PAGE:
One of my greatest joys in youth ministry was the privilege of taking the youth of our church on a journey of discovering God’s heart for justice and what it means to follow Jesus in an unjust world. It was a journey that started with humble intentions but was to see some tremendous transformations and actions on behalf of the youth involved.
I had the privilege of witnessing the youth of our church speak at local youth events about child exploitation as well as to convince 500 of their friends to sign postcard petitions calling for clothes manufacturers to ban the use of Uzbekistan cotton. One Christmas the youth set a goal of raising enough money to fund a community school through the TEAR Useful Gift catalogue (they ended up raising enough money for 6). In 2013 they helped organise a local event to promote Australian Aid that got local TV coverage, and last year a member of our youth group convinced 11 of her friends to spend a week with her in a makeshift prison cell in the middle of her State High School to protest against children being held in detention.
Yet, to be honest, as cool as all these actions were, what made me most proud of the youth that I got to work with was their daily commitment to living lives of justice as they followed after Jesus. These actions were the result of inner transformation, as the youth of our church gained a greater understanding of what ‘justice’ means.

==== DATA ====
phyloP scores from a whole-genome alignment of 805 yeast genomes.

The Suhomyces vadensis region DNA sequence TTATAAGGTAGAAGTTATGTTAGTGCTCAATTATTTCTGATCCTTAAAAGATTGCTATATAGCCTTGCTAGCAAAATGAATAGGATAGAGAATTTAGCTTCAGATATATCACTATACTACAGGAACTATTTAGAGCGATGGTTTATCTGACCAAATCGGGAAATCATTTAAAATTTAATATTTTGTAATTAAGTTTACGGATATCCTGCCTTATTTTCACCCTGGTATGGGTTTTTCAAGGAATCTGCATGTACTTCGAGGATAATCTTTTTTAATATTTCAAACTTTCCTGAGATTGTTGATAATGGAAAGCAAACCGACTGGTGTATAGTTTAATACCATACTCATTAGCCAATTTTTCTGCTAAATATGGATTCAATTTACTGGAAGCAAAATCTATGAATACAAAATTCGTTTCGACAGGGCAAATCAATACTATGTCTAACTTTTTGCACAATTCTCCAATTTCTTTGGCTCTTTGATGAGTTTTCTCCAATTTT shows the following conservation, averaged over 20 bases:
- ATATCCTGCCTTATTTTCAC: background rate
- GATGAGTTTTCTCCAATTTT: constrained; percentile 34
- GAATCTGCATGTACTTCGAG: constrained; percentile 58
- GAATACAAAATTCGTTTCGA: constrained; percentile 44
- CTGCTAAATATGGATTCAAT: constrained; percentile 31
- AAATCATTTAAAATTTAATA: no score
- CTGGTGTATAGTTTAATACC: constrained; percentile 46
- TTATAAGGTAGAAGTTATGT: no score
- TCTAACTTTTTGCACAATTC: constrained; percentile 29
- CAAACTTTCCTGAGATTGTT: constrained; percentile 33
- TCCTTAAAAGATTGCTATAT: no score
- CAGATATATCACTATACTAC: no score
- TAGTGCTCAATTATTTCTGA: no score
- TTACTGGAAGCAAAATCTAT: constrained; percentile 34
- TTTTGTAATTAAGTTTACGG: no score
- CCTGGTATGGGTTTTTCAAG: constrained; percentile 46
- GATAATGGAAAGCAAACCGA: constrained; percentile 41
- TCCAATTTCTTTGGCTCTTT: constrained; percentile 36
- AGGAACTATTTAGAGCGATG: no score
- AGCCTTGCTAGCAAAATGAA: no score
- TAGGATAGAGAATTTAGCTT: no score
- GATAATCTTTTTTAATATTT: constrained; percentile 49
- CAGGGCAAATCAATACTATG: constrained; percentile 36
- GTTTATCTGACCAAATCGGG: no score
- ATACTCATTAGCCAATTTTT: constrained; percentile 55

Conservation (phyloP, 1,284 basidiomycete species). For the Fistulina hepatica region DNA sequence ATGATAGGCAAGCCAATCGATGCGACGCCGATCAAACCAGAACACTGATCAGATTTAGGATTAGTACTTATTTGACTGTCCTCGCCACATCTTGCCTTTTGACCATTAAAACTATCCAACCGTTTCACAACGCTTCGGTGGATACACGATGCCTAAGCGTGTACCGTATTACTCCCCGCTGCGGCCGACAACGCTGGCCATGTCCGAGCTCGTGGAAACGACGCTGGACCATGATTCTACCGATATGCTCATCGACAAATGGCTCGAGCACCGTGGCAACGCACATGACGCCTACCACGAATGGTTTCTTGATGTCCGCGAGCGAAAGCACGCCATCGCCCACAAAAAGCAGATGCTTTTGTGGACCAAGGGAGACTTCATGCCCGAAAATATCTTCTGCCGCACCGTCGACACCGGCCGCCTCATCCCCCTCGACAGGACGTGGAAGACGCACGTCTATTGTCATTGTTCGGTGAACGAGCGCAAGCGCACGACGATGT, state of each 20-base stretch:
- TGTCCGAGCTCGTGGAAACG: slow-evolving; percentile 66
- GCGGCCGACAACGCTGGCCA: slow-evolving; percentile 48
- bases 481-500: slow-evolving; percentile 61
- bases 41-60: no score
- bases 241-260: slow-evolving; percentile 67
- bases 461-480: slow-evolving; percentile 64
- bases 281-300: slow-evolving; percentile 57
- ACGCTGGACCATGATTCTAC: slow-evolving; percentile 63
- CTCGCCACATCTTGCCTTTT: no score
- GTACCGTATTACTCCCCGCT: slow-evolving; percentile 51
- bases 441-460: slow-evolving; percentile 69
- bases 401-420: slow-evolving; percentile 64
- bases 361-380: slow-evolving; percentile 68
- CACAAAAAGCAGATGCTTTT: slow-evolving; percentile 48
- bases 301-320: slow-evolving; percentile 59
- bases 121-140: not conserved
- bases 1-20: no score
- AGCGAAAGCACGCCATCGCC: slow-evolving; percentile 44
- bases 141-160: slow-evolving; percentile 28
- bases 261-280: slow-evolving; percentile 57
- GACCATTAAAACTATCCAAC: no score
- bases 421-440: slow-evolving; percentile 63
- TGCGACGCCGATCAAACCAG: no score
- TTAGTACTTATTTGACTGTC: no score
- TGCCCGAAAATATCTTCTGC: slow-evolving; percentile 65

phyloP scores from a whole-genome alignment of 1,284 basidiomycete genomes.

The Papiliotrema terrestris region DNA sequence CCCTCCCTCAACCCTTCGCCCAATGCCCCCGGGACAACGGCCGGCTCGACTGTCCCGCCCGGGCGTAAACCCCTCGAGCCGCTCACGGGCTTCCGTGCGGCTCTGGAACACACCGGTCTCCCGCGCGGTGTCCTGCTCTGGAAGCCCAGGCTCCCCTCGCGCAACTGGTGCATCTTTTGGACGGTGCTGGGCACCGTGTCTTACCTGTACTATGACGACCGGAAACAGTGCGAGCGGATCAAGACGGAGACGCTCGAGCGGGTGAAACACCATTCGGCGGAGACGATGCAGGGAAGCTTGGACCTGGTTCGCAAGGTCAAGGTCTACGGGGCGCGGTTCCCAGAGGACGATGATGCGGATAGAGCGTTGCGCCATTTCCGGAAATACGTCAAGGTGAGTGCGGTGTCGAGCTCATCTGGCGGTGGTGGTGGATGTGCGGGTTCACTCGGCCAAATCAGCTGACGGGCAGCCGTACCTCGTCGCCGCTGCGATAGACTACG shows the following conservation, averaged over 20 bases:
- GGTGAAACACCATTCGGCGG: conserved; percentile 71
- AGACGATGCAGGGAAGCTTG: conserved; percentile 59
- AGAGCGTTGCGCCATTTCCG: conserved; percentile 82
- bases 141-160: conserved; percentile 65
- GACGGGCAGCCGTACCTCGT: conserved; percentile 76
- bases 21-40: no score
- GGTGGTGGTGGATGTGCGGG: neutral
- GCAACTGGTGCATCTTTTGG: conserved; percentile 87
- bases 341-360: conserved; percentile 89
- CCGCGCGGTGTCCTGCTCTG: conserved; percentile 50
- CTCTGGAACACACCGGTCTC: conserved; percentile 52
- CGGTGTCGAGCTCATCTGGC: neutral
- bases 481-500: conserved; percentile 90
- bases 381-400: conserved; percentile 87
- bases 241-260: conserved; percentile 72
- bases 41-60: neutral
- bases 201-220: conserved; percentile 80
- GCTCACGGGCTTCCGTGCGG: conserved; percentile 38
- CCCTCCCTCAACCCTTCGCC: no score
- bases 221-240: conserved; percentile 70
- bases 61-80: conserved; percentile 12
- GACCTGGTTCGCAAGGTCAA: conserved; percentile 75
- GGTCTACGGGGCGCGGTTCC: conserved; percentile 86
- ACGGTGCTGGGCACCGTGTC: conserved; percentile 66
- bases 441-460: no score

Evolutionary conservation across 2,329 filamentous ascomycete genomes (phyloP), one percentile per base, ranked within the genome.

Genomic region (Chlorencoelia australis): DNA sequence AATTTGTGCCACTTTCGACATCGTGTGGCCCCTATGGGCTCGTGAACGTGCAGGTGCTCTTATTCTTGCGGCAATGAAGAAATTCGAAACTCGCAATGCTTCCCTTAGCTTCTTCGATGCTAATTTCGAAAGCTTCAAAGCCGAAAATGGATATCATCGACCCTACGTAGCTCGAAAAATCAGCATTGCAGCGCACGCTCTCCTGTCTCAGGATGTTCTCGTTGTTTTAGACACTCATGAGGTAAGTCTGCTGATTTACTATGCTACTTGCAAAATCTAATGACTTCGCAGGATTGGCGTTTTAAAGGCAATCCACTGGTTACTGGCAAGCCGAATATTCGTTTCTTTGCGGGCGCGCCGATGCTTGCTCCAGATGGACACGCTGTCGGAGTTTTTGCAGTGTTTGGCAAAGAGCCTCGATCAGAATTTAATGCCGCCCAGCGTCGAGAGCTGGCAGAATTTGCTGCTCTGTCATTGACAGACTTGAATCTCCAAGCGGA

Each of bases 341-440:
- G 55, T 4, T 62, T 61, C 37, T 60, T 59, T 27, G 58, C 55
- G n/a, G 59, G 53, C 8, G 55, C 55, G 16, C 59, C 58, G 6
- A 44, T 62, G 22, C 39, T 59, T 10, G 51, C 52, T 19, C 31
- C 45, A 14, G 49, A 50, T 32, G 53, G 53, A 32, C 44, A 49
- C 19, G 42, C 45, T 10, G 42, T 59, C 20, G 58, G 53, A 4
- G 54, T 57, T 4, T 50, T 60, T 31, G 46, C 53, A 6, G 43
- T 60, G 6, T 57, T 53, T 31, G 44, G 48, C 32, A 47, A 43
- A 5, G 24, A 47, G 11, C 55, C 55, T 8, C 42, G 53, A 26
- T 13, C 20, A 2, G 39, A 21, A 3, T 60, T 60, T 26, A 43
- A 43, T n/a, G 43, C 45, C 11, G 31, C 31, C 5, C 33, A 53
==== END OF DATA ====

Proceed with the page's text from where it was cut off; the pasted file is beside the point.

Justice – often understood as an act of charity is so much more than that. The Hebrew word for justice is ‘mispat’ and it simply means “as God intended’. As this concept was taught and explored with youth in our church it also became applied. These youth were spurred on by a desire to see our world as God intends, they understood that to faithfully pray “Your Kingdom Come” began with transformation in their own lives and a seeking of God’s Kingdom to invade our world as they humbly submitted their lives to God’s will.
In recent years I have been asked on a number of occasions – “How do we lead the Youth in our care on this justice journey? How do we capture the hearts of the youth we lead with God’s heart for justice?” I don’t believe there is any formula, or secret recipe, I believe it is a result of honest authentic discipleship, but as I reflect over my years in youth ministry I have come up with five tips that may assist others as they seek to engage youth with justice issues.
1. Allow justice to lie at the centre of the Gospel.
I believe the first mistake we make is when we treat justice as something additional to the gospel rather that being at its very core. We need to talk to our youth about why Jesus came, we need to tell the story of Jesus standing in the middle of the synagogue and declaring his reason for coming as he reads the words of the prophet Isaiah “The Spirit of the Lord is upon me, because he has anointed me to bring good news to the poor. He has sent me to proclaim release to the captives and recovery of sight to the blind, to let the oppressed go free, to proclaim the year of the Lord’s favour”. We need to recapture justice as more than simply acts of charity and rather understand it as Kingdom restoration, the world being returned to as God intends.
2. We must pray for justice with our Youth.